The exploration of Mars continues, with many nations sending robotic missions to search for evidence of past life and learn more about the evolution of the planet’s geology and climate. As of the penning of the article, there are ten missions exploring the Red Planet, a combination of orbiters, landers, rovers, and one helicopter (Ingenuity). Looking to the future, NASA and other space agencies are eyeing concepts that will allow them to explore farther into the Red Planet, including previously inaccessible places. In particular, there is considerable interest in exploring the stable lava tubes that run beneath the Martian surface.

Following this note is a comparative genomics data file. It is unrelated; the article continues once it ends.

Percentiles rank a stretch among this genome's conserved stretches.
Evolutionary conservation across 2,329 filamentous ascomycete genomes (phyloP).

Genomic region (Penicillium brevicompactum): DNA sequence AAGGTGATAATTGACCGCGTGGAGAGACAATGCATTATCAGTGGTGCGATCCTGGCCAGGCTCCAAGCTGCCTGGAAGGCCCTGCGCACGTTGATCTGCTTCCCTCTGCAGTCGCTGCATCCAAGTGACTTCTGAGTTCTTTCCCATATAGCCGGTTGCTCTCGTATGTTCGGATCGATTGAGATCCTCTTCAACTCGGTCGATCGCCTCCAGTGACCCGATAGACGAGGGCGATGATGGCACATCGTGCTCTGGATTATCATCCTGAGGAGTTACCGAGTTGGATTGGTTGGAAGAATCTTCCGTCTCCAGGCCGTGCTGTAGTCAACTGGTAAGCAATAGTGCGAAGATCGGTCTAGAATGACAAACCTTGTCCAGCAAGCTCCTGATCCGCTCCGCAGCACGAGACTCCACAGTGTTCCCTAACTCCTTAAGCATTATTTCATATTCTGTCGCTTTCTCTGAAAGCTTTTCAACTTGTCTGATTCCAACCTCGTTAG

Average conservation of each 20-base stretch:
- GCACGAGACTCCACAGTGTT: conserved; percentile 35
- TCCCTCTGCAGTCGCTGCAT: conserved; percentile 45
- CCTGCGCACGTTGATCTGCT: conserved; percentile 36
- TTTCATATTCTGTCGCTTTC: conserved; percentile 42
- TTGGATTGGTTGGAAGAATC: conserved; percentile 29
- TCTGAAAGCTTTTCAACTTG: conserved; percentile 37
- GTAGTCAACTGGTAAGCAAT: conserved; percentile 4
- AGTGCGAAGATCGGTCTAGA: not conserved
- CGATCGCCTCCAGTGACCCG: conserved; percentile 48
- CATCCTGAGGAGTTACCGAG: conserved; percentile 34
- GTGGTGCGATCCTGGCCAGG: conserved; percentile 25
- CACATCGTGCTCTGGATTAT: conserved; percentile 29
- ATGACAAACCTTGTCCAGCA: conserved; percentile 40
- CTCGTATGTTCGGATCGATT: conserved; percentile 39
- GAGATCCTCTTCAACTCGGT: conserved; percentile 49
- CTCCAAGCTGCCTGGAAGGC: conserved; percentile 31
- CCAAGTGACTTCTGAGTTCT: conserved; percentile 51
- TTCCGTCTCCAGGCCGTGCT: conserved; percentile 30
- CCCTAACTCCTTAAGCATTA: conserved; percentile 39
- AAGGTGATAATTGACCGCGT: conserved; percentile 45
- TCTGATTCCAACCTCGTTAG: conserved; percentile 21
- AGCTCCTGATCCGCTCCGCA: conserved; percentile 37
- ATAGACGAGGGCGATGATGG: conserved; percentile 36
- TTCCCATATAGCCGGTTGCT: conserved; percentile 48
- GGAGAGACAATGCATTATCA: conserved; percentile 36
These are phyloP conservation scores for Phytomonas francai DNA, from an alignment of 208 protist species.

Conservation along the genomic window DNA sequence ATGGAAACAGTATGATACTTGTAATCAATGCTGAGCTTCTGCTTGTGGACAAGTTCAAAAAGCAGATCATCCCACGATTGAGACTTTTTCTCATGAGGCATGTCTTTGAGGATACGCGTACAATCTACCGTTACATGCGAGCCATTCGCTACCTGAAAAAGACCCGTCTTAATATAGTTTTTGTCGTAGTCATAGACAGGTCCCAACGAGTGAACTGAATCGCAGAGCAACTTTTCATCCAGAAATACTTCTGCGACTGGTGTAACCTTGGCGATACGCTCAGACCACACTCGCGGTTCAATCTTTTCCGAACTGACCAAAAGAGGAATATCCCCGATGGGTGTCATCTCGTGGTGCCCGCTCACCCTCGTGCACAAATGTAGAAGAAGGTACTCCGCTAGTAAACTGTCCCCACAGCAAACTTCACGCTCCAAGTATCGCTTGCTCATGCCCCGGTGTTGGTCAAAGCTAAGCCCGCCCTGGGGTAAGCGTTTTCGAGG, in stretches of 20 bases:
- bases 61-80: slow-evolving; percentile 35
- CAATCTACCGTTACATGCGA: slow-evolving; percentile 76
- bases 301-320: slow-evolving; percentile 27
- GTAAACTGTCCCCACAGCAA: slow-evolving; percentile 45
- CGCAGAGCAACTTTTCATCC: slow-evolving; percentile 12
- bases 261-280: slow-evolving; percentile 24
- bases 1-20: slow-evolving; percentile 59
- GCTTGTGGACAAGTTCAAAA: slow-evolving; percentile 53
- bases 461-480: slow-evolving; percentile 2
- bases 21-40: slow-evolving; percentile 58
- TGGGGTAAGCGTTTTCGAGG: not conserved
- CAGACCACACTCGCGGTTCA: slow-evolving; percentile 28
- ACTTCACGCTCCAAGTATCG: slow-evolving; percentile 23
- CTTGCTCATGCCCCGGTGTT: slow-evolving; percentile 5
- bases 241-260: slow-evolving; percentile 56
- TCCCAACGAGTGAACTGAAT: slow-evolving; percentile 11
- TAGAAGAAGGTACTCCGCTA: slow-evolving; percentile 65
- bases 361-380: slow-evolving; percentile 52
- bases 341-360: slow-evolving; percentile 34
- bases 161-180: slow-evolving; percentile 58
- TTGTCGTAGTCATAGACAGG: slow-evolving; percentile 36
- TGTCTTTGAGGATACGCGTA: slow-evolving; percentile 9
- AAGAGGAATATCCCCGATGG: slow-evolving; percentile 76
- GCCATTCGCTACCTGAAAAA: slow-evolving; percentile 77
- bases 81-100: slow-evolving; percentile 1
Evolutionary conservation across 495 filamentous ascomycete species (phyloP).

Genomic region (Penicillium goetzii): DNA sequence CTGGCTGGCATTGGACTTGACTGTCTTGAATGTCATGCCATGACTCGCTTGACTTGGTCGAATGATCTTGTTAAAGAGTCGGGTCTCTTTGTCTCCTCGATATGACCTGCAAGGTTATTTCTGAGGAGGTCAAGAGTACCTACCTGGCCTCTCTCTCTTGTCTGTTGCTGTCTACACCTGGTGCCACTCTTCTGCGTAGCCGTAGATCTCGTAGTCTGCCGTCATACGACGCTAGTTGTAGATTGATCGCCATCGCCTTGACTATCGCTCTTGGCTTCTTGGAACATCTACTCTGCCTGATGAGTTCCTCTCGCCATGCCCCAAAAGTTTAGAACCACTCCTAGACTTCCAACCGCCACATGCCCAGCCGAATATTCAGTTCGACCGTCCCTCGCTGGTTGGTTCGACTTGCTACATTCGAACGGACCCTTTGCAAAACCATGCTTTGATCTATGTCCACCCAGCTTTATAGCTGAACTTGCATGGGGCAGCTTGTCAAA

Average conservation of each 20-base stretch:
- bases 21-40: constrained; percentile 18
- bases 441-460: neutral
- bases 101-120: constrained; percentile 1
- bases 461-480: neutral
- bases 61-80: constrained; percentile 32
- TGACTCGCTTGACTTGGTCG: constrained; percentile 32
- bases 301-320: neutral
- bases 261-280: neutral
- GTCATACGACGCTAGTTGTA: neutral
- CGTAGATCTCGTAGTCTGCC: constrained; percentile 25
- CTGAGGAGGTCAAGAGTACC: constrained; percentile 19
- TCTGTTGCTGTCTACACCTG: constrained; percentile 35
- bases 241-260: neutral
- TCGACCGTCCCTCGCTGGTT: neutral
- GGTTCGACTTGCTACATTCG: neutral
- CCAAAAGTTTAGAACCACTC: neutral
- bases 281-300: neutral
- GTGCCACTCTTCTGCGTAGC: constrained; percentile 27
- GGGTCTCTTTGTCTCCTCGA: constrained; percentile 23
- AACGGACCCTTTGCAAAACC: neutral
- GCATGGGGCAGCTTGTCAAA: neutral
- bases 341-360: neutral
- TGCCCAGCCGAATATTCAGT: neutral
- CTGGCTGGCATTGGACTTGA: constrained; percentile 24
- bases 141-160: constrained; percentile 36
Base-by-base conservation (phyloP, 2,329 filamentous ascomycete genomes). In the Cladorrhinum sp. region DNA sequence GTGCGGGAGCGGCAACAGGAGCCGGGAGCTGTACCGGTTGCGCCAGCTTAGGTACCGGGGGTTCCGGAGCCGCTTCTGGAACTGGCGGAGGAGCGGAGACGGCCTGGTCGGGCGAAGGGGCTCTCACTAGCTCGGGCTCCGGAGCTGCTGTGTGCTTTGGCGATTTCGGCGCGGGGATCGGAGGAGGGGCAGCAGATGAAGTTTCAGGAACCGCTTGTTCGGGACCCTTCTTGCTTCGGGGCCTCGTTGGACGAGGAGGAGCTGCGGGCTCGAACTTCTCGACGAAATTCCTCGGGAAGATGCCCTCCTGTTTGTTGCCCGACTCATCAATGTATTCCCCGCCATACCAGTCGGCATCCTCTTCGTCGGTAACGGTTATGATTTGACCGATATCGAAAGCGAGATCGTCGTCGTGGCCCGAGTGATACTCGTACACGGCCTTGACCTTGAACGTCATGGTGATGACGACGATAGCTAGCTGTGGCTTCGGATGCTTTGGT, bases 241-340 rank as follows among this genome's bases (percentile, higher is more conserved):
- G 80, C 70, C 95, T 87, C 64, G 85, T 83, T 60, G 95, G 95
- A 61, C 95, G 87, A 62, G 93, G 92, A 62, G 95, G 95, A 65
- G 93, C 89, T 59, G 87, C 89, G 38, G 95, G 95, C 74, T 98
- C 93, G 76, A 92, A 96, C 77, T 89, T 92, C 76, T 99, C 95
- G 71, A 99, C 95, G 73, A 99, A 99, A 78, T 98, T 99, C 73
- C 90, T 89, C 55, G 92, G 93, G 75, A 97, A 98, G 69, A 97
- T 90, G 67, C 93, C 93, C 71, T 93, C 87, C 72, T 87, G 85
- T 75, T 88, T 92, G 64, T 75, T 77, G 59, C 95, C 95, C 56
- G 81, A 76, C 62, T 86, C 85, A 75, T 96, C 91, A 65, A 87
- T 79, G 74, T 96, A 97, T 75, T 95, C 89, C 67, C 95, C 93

These tubes may be a treasure trove of scientific discoveries, containing water ice, organic molecules, and maybe even life! Even crewed mission proposals recommend establishing habitats within these tubes, where astronauts would be sheltered from radiation, dust storms, and the extreme conditions on the surface. In a recent study from the University Politehnica Bucuresti (UPB), a team of engineers described how an autonomous Martian Inspection Drone (MID) inspired by the Inginuity helicopter could locate, enter, and study these lava tubes in detail.Continue reading “Future Mars Helicopters Could Explore Lava Tubes”